(Abst. 1.272 ), 2012
LONG TERM EFFICACY OF THE SANTE TRIAL (STIMULATION OF THE ANTERIOR NUCLEUS OF THALAMUS FOR EPILEPSY)
Authors: V. Salanova, R. Fisher, G. Sante Instit: indiana university
Fisher et al. (Epilepsia, 51:899,2010), reported the results of 110 patients who participated in a multicenter, double blind, randomized controlled trial of bilateral stimulation of the anterior nuclei of the thalamus for localization-related epilepsy, and found benefit that persisted through 2 years. This is a report of the efficacy for patients with at least 5 years stimulation.
Subjects were 18-65 yrs old with at least 6 partial or secondarily generalized seizures per month, who had failed at least 3 AEDs due to lack of efficacy. Patients with IQ < 70,inability to complete neuropsychological testing or progressive neurological lesions were excluded. The trial utilized a prospective, randomized, double-blind, parallel group design. After a 3-month baseline, deep brain stimulation (DBS) electrodes were implanted in the ANT bilaterally using a stereotactic technique. One month after implantation,subjects were randomized to stimulation at 5 V or no stimulation. After 3 months of blinded treatment, all received stimulation;limited stimulation changes were allowed.Long term follow-up began at 13 months with stimulation parameters adjusted at the investigators 'discretion. Primary analysis was performed on subjects with at least 70 days of seizure diary data.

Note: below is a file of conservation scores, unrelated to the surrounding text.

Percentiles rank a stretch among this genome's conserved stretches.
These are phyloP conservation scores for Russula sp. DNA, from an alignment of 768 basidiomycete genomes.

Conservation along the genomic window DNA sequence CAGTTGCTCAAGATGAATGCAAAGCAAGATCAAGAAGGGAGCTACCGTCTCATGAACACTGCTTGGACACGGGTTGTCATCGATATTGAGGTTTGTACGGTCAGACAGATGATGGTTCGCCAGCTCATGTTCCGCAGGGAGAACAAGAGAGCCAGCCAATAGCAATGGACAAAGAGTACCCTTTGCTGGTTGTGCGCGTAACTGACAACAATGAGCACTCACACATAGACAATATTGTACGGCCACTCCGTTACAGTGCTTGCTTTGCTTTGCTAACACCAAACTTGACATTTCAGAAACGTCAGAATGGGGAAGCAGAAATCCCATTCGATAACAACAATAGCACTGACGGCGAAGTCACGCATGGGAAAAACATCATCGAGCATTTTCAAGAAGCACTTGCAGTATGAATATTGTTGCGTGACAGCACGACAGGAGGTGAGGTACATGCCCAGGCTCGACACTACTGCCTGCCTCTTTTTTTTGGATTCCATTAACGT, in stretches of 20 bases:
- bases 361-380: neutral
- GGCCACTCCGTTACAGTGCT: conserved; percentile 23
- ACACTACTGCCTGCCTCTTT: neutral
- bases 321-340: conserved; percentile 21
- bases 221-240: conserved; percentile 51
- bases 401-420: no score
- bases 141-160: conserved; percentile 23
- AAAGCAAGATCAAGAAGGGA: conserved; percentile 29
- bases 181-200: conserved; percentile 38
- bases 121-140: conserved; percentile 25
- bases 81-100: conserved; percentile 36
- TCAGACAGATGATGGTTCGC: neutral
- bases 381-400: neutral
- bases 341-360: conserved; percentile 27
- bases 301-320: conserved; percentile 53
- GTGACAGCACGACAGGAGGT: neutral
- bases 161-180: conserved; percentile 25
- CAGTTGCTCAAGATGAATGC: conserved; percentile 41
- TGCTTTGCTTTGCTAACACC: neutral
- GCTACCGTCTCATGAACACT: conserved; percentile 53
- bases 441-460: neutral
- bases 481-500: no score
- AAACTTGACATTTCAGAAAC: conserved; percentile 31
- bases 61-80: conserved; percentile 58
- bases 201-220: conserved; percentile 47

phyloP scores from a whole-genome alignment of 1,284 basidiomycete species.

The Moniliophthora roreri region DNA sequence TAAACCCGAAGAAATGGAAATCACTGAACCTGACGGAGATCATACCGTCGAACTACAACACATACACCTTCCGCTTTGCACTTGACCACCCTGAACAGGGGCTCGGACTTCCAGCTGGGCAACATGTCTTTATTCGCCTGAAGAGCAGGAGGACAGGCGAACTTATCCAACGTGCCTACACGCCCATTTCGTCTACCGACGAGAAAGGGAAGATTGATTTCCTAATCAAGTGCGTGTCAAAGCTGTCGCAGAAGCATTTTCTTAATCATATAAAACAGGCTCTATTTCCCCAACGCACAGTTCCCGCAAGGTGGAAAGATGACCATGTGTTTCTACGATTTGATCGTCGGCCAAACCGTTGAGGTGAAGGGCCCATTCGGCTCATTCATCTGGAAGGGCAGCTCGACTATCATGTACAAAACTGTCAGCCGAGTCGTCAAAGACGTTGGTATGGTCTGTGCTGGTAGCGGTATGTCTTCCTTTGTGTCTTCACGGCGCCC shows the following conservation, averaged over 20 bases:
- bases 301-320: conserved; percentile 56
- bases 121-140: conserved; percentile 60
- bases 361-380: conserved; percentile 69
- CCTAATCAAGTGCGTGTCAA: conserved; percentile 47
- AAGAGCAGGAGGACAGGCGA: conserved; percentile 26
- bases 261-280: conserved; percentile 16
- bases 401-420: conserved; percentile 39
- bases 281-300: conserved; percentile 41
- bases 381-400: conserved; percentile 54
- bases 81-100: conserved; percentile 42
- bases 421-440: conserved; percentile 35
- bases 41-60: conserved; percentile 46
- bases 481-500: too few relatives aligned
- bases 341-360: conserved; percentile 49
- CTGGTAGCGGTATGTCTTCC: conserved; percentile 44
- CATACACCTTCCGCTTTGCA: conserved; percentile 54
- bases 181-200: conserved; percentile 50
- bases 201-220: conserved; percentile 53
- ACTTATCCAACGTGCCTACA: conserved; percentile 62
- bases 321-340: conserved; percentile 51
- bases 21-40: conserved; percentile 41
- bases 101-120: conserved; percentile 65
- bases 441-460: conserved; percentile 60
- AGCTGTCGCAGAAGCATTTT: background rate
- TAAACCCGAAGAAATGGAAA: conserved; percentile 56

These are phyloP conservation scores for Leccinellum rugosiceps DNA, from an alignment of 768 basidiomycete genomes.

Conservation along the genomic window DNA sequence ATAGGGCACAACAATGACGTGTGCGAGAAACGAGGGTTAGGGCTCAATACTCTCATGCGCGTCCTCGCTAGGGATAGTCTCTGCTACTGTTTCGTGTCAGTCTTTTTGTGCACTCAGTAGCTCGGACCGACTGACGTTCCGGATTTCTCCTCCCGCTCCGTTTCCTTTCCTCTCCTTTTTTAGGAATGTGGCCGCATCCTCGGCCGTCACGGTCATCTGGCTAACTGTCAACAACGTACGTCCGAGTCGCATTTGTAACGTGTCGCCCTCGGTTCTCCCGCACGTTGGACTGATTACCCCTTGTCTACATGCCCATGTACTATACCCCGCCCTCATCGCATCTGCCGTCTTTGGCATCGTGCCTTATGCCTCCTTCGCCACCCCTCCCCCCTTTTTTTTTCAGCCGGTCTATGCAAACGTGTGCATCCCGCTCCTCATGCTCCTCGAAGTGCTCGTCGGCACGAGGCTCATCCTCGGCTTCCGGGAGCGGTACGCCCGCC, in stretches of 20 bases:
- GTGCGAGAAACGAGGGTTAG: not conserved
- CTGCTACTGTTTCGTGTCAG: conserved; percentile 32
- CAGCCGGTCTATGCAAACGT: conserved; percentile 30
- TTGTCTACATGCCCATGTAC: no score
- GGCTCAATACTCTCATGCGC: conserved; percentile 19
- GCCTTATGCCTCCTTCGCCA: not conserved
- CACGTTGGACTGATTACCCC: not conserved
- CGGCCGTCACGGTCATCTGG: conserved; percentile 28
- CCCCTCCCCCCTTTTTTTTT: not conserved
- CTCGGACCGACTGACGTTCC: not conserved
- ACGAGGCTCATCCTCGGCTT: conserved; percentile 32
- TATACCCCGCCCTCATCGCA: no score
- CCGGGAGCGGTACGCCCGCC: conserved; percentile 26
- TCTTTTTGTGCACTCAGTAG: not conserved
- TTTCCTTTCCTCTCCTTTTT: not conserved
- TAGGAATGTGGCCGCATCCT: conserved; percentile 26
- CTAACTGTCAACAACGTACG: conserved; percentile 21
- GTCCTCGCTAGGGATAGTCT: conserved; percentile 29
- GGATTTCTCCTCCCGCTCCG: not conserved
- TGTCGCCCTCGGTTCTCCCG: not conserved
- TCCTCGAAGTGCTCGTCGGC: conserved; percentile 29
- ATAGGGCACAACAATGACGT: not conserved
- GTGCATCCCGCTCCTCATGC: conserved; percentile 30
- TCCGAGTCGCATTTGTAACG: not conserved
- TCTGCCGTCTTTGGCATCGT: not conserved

DBS therapy reduced the number of seizures in a very refractory patient population, with a median seizure frequency reduction of 40% by the end of the blinded phase (vs.14.5%for control). There was continuous efficacy improvement; the median percent reduction from baseline at one year was 41%, at 2 years was 56% and at 5 years was 69%. The responder rates (>= 50% reduction in seizure frequency) also improved over time; at one year the responder rate was 43%, 54% at 2 yrs and 69% at 5 years . Over the entire study 16% of patients were seizure free for at least 6 months. There were no unanticipated adverse device effects, and no symptomatic intracranial hemorrhages. The Liverpool seizure severity scale and quality of life measures (QOLIE-31) also showed statistically significant improvement over baseline by 1 year, which continued to be significant at 5 years (p<0.001).
Long term follow-up of bilateral stimulation of the anterior nuclei of the thalamus showed sustained efficacy and continuous improvement, with a median percent reduction in seizure frequency of 69% at 5years. Based on the results of the SANTE trial deep brain stimulation of the thalamus for medically refractory partial and secondarily generalized seizures has been approved in Europe and Canada but remains investigational in the USA
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